Pets are welcome on some trails but must be leashed at all times

To a wild animal, your dog is a canine – a predator. An animal may behave aggressively or flee, endangering itself or your pet. 
Dogs are not allowed on the following groomed cross country ski trails: Cascade Valley, Spray River, Goat Creek, Redearth Creek and Tunnel Mountain Trailer Court.
Yield the right of way to those descending

If you fall, move off track as quickly as possible.
When taking a break, step to the side of the trail.
Do not skate-ski on the track set portion of a classic ski trail.
Never feed or follow wildlife

If you see tracks, do not follow them toward the animal.
If you see an animal, give it lots of space and observe from a distance with binoculars or a telephoto lens.
Leave no trace. Pack out everything you pack in.
We recommend carrying bear spray until mid-December and after mid-March.
Check the weather and trail report before departing

Be aware that cell phone coverage is not reliable in the park. 
Trail reports are updated regularly as conditions change. Trails are rated for their overall condition and difficulty.
Review the weather, trail conditions, and current closures before your trip and enjoy!
 

Where to watch wildlife and take pictures
The chance of seeing wildlife is one of the most exciting things about visiting the mountain national parks. It is important to treat wild animals with respect. Approaching too closely threatens their survival. Once wildlife become accustomed to being around people, they are in danger of losing the very thing that makes them special – their wildness.

Banff National Park is the perfect place for photographers and wildlife watching. Just about any location can offers these special opportunities. Here's a list of some places to start out: 10 Things You Have to See in Banff National Park

Early and late in the day is usually the best time for photography and wildlife watching.

Tips for Roadside Bear Viewing

Rules & regulations
Please treat the landscape and its inhabitants with respect; stay on established trails to avoid trampling vegetation and always give wildlife plenty of space. Photographers who travel the park in search of good photo opportunities have a special responsibility to wildlife and fellow visitors. If you don’t have a telephoto lens (at least 300-400 mm), show the animal in its natural surroundings.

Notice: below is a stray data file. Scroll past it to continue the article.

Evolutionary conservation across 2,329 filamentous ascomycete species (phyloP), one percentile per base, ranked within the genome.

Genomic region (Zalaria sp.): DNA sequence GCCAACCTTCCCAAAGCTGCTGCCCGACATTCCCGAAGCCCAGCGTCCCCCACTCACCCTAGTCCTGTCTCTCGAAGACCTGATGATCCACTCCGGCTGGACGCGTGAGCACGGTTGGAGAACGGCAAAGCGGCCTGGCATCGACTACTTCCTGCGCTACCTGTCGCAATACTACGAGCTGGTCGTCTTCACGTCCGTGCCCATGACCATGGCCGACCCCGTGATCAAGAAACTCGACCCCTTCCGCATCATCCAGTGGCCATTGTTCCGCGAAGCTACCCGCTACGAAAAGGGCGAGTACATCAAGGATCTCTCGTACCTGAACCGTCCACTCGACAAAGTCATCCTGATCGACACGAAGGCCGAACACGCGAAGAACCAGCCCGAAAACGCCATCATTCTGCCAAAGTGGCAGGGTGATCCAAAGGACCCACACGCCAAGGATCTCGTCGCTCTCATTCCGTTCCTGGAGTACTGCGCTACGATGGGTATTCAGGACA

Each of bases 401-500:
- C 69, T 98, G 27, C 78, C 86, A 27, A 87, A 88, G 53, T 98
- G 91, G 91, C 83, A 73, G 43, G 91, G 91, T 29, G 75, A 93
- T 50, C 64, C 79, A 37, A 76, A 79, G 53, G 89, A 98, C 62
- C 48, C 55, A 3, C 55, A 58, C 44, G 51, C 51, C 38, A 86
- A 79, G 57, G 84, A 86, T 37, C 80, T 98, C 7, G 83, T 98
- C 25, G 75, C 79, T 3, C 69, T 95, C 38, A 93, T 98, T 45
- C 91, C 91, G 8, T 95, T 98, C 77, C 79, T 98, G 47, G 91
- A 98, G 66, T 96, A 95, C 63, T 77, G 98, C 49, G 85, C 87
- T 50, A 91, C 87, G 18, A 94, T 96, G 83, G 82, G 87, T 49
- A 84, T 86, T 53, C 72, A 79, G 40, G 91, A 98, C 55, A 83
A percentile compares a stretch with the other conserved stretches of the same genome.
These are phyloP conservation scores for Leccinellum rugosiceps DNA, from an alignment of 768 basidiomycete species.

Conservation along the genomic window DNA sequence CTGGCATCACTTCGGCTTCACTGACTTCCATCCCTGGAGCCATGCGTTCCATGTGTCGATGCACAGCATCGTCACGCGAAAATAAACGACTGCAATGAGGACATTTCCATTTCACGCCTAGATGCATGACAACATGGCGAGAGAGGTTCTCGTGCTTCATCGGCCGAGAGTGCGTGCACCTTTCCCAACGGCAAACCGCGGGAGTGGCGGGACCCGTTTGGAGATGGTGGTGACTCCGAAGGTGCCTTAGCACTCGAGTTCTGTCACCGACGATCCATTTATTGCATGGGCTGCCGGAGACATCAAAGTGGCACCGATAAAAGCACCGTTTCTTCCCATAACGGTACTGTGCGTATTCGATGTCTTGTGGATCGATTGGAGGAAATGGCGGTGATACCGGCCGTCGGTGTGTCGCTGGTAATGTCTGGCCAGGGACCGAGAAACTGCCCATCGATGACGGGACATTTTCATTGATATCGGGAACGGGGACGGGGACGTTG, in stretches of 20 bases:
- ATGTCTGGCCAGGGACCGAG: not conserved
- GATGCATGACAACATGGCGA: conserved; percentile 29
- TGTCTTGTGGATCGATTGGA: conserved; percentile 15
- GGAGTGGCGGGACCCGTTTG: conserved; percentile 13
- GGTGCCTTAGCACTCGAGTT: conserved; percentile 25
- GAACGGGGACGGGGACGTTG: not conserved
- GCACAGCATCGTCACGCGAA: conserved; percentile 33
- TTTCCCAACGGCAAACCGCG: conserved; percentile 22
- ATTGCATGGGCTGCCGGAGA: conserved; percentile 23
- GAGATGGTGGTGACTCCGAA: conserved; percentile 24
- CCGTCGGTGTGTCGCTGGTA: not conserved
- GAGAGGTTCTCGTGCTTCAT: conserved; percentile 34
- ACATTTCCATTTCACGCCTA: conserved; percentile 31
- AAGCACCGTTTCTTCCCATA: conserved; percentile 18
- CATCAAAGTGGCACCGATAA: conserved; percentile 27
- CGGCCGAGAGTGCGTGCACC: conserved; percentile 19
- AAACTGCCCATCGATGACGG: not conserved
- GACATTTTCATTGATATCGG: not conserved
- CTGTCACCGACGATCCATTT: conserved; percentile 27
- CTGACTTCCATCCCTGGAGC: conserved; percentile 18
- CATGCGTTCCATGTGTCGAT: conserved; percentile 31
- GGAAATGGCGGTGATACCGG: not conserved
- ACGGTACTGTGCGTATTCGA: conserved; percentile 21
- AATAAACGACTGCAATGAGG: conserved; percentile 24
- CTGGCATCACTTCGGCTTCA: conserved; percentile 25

Do not surround, crowd or follow an animal.
Never put people (especially children) at risk by posing them with wildlife.
Do not stalk or pursue wildlife.
Never follow an animal into the bush.
Do not try to entice wildlife by feeding or by simulating animal calls (i.e. elk bugling).


Traffic and parking
Use roadside pull-offs and parking areas to help avoid traffic congestion around wildlife.

If you MUST stop on the road:

Pull vehicles well onto the shoulder;
Avoid stopping along roadways during periods of high traffic volume;
Do not stop at or near hill crests, corners or sharp curves and intersections;
Do not trample vegetated areas.
Safety
All wild animals experience stress when crowded by humans. This is hard on the animal and dangerous. Wildlife behaviour is unpredictable, especially when females are with young and males are defending territory during the mating season.

The following distances are applicable in most instances. However, it is your responsibility to watch for defensive warning signals and react accordingly by pulling back or leaving the area entirely. Note: The best way to safely photograph wildlife is from a vehicle or observation area. In general, stay back:

100 metres from bears (unless you are inside a vehicle);
30 metres from all other large species;
200 metres from coyote, fox or wolf dens.


If you spot the following defensive warning signals, pull back even more or leave the area:

Bears make a ‘woofing’ noise, growl and snap their jaws;
Bull elk and moose put their heads down and paw at the ground;
Cow elk flatten their ears, stare directly at you and raise their rump hair.
If you cause an animal to move, you are too close.